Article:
Hugh published his fifteenth historical manuscript about Pliny Moore’s Oswego expedition.  By February of 1783, Pliny was an Adjutant and was in Colonel Marinus Willett’s Regiment where he was in a forced march to Oswego.  In the summer of 1783, Pliny was stationed at Fort Rensselar where he met George Washington on July 4. 

 

            In March of 1783, Pliny wrote about business men from Albany buying solders wages for hard cash.  These solders had not been paid by New York State but were promised a wage.  The businessmen probably paid them only a percentage of their complete wages.  Pliny even suggested to his father Noadiah that he purchase some of the wages for the last nine months.  To prevent solders from selling their wages for less than their true value, a law was passed by the legislature. 

 

            Pliny also described how ashamed he was at his military dress.  His clothes were in poor condition and many in his regiment noticed that.  People could tell that it was Pliny whether he was three feet or 300 yards away.  He was also worried that the other solders would not respect his orders.

 

            Hugh published these letters in 1929 using his Moorsfield Press.  The original style of his manuscript is preserved here, as much as is possible.  The letter “s” (written as “f”) was changed back to “s” to make the paper more readable.  Also interesting is that Hugh mentioned where the original papers were found.  Hugh’s father received the papers as part of a larger Lincoln collection that was sent to him.  This was probably before 1915 since Hugh “discovered” the bundled Pliny Moore papers, found in a chest in Frank or Mary Whiteside’s house, at that time.  He later obtained ownership of these papers which became the basis of the “McLellan Collection.”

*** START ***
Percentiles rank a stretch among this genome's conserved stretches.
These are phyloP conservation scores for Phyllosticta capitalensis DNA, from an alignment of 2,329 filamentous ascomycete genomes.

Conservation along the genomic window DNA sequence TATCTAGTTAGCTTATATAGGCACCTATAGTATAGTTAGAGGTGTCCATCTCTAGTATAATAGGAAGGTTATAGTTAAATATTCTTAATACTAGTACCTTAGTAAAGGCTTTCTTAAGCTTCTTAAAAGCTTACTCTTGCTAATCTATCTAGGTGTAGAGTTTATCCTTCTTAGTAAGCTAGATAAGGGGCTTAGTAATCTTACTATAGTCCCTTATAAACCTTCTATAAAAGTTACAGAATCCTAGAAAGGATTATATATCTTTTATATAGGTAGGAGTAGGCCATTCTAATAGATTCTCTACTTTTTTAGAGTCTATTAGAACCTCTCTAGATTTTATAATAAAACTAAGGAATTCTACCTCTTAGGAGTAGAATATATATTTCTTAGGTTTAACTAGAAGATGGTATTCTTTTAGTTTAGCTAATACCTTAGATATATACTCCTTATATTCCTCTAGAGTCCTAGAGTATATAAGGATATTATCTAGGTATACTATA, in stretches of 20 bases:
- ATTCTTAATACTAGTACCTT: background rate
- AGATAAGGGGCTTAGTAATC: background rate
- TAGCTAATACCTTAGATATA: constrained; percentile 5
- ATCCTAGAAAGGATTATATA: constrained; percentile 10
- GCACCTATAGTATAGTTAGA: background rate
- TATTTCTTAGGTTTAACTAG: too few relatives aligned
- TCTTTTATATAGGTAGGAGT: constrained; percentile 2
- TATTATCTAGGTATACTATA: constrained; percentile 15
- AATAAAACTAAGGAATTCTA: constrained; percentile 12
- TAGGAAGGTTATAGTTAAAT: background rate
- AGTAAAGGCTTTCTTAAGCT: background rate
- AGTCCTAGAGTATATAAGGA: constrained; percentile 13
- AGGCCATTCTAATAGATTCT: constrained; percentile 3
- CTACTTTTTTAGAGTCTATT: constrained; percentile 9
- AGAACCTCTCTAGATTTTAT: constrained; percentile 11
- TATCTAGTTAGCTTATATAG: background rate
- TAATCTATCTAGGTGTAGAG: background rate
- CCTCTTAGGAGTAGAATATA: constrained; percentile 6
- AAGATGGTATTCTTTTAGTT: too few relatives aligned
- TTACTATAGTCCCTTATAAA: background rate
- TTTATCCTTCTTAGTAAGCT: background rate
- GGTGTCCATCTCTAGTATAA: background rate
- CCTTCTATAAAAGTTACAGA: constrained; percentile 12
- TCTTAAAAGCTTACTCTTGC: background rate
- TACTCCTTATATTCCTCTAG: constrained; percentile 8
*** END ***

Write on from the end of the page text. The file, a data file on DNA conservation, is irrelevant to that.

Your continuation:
PLINY MOORE PAPERS ‑ III

REVOLUTIONARY WAR

 

 

A Letter:

Lieut. Moore to His Father

 

_______

 

Fort Rensselaer, March 23, 1783

 

 

 

Oswego Expedition

Purchase of Soldiers' Wages

Uniforms

 

 

 

CHAMPLAIN:

Privately Printed at the Moorsfield Press

1929

 

 

 

 

Ninety-two copies of this Letter were printed by Hugh McLellan, April

1929, at the Moorsfield Press, Champlain, N. Y., being the

fifteenth production of the Press.  No. 55

 

 

 


Forword[sic]

 

            THE LATE Mr. John Pierce, of Albany, sent to my father with a consignment of Lincolniana, several old letters simply because they had been dated from Champlain.  They proved to be from my great-great-grandmother to her sister-in-law, Eunice Moore, who had married Caleb Hill, of Chatham.  Delighted at this coincidence, Mr. Pierce searched further and found the letter here printed, and also the map of the Pliny Moore Patent at Crown Point.  These were the first Moore papers obtained — later to be greatly added to through the exceeding kindness of our cousins, the Whitesides, of Champlain.  Among the papers relating to the Revolutionary War was found the original draft of the letter secured years before.